France has revealed its latest play in luring greater numbers of foreign tech entrepreneurs, with a new four-year French Tech Visa that will speed up the moving process for the techies and their families.
With Britain now exiting the EU, the remaining nations are quietly battling it out to be the continent’s top location for incoming foreign tech talent from countries like the US, India and China, and now France has revealed its latest attempt to win them over.
Expanding upon the French Tech Ticket revealed in 2015, the French Tech Visa is a simple idea whereby foreign tech talent will be able to apply for a four-year visa for France through a fast-track process, avoiding many of the bureaucratic pitfalls.
Will allow families to come, too
Orchestrated by the French Ministry for the Economy, Industry and Digital Affairs, the visa will prioritise foreign start-up and scale-up founders and employees; those joining a French start-up or scale-up; and investors and business angels.
Other benefits of the visa include the fact that no work permit is required for any work performed as an employee, and, importantly for those with families, those granted a visa will also see their spouse gain a residence permit for full, standard employment in France.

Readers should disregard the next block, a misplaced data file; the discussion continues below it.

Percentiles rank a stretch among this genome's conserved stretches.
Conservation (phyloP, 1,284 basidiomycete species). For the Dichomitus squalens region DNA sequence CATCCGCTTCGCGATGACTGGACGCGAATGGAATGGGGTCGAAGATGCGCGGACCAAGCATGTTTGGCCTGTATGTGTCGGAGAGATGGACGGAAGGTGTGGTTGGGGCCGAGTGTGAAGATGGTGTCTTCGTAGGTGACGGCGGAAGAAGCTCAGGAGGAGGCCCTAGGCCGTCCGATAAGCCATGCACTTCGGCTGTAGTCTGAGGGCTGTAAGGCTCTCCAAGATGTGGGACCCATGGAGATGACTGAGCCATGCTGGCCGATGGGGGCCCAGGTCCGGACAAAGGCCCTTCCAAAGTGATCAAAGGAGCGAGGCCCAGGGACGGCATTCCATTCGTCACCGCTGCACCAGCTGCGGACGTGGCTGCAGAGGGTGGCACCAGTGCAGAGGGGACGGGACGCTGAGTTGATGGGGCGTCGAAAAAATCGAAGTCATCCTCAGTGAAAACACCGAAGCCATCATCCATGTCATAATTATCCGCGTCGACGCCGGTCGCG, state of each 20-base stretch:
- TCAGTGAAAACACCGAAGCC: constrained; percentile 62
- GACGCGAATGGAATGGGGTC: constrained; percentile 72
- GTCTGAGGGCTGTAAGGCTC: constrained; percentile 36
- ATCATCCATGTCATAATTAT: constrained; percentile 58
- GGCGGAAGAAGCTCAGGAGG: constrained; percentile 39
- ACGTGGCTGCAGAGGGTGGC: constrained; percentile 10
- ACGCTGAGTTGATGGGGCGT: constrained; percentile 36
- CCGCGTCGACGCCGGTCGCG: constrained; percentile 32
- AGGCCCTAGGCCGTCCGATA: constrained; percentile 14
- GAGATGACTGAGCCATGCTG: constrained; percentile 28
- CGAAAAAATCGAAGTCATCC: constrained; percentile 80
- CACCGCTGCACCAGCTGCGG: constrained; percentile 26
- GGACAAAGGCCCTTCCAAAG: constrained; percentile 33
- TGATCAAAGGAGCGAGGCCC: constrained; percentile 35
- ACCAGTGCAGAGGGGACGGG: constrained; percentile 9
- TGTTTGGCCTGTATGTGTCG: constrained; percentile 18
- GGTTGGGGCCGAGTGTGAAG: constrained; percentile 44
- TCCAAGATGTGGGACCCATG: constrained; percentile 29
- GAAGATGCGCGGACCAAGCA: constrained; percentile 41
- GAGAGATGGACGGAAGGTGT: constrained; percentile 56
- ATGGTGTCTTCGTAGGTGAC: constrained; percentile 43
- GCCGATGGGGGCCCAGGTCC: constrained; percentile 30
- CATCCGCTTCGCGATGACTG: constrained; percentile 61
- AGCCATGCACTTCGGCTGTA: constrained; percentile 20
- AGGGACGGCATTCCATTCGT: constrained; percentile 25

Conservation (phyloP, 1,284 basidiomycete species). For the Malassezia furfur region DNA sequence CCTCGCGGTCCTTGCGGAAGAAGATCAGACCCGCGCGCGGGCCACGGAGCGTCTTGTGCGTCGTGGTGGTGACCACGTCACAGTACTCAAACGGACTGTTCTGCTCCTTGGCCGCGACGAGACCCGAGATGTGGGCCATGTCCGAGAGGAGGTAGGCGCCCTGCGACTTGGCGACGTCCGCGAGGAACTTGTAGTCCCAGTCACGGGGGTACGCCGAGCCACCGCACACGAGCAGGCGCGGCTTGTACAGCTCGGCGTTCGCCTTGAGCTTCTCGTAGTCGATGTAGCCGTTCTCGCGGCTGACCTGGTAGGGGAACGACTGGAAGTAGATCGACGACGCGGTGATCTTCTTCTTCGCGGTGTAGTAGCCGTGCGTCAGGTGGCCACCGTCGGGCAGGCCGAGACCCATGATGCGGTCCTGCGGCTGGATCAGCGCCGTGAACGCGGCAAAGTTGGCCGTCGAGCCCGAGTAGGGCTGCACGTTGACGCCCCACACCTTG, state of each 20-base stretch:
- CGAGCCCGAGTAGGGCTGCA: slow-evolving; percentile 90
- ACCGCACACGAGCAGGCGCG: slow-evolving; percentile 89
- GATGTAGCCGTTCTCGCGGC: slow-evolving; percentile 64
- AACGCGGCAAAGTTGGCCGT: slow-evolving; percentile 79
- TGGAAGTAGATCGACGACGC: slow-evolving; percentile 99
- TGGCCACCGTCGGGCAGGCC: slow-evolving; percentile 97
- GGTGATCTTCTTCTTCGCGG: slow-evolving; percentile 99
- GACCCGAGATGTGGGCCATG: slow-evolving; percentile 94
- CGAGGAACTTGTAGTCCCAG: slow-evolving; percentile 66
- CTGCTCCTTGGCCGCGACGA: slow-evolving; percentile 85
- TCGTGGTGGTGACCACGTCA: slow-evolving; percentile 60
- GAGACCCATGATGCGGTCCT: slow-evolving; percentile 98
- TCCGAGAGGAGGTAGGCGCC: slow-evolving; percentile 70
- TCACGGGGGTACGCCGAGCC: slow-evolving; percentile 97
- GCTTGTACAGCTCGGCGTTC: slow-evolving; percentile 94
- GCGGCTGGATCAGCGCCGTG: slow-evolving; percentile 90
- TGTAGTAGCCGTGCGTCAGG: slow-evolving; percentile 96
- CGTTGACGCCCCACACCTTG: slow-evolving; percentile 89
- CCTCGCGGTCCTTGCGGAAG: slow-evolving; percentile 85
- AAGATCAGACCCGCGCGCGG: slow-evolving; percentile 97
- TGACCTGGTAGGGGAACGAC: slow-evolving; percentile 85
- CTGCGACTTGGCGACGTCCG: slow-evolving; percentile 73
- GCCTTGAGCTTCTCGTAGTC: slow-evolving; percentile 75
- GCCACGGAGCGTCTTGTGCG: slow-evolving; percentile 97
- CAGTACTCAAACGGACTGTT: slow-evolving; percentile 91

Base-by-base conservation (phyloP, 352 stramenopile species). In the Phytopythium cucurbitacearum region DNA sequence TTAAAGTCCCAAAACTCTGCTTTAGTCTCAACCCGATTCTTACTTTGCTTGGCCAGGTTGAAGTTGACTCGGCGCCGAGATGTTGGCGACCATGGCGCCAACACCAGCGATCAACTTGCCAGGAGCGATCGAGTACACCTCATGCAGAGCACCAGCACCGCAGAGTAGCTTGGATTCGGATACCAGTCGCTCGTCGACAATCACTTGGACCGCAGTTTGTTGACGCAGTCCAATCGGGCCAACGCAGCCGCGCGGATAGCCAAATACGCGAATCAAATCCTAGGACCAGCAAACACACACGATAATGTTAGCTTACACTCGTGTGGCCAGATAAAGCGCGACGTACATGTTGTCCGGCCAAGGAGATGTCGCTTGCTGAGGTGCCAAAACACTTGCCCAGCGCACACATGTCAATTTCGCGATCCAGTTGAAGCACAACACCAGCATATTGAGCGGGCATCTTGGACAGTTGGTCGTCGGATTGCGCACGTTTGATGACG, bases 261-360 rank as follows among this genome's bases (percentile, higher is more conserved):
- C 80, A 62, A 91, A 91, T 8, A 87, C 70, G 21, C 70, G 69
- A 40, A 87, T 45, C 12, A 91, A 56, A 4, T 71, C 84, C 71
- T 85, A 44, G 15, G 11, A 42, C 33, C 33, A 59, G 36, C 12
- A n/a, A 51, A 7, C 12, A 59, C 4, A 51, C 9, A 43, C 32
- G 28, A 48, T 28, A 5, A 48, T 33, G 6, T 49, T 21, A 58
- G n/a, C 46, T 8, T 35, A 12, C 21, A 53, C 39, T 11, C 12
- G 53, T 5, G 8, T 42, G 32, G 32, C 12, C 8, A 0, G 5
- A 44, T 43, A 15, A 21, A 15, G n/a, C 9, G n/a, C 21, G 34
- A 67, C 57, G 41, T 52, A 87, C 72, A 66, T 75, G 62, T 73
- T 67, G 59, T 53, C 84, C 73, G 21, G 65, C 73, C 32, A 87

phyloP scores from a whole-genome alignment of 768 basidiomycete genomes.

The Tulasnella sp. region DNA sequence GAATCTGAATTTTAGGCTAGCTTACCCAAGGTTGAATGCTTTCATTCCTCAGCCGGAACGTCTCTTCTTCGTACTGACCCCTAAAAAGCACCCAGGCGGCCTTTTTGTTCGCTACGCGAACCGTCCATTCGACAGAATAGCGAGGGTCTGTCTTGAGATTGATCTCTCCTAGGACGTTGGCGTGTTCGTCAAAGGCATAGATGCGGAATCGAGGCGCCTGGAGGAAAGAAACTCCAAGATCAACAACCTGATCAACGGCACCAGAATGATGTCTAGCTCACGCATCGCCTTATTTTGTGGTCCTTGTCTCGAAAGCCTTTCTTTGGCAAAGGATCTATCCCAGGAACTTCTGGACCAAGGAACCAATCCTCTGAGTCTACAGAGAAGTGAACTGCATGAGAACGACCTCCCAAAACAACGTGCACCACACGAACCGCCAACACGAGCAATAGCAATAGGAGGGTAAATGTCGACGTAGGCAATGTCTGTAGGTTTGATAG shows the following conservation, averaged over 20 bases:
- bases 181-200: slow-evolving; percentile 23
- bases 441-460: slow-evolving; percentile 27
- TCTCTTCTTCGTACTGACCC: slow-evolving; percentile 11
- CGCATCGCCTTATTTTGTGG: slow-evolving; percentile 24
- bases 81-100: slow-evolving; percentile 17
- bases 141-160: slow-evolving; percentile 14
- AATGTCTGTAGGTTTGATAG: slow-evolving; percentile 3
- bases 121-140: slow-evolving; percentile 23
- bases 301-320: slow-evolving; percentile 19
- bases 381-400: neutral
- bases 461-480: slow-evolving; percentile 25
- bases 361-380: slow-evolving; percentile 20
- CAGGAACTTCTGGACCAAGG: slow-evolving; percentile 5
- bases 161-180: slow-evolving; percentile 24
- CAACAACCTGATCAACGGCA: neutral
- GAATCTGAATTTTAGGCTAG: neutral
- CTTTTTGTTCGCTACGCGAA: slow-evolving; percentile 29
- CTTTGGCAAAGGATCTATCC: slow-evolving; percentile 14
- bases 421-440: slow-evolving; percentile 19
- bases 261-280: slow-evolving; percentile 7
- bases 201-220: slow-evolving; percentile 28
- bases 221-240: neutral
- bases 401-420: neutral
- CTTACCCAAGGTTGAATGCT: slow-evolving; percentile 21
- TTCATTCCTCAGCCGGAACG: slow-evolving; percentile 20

While the fate of the UK’s place economically in Europe remains to be seen, this new visa does not apply to citizens from the European Economic Area and Switzerland, who do not need to get one.
The previous French Tech Ticket scheme remains in place for foreign tech talent to join an accelerator of 70 international start-ups with additional financial backing.
Timely ahead of presidential elections
Speaking to TechCrunch at CES this month, France’s Minister of State for Digital Affairs, Axelle Lemaire, said that 200 such applicants to the French Tech Ticket are expected to arrive this month, largely from the US.
While not launched just yet, the new visa’s timing coincides with the final few months of the term of incumbent French president François Hollande, with an election due to take place on 7 May.
One of the candidates expected to be a major challenger for the presidency is National Front’s Marine Le Pen, who is campaigning for France to leave the EU and greater restrictions on its national borders.
“It would be completely counter-historic and paradoxical to let the goods and merchandises and data travel freely, but not the people,” Lemaire said.
“There might be a political divide in the months to come, but you know where my government sits on that question.”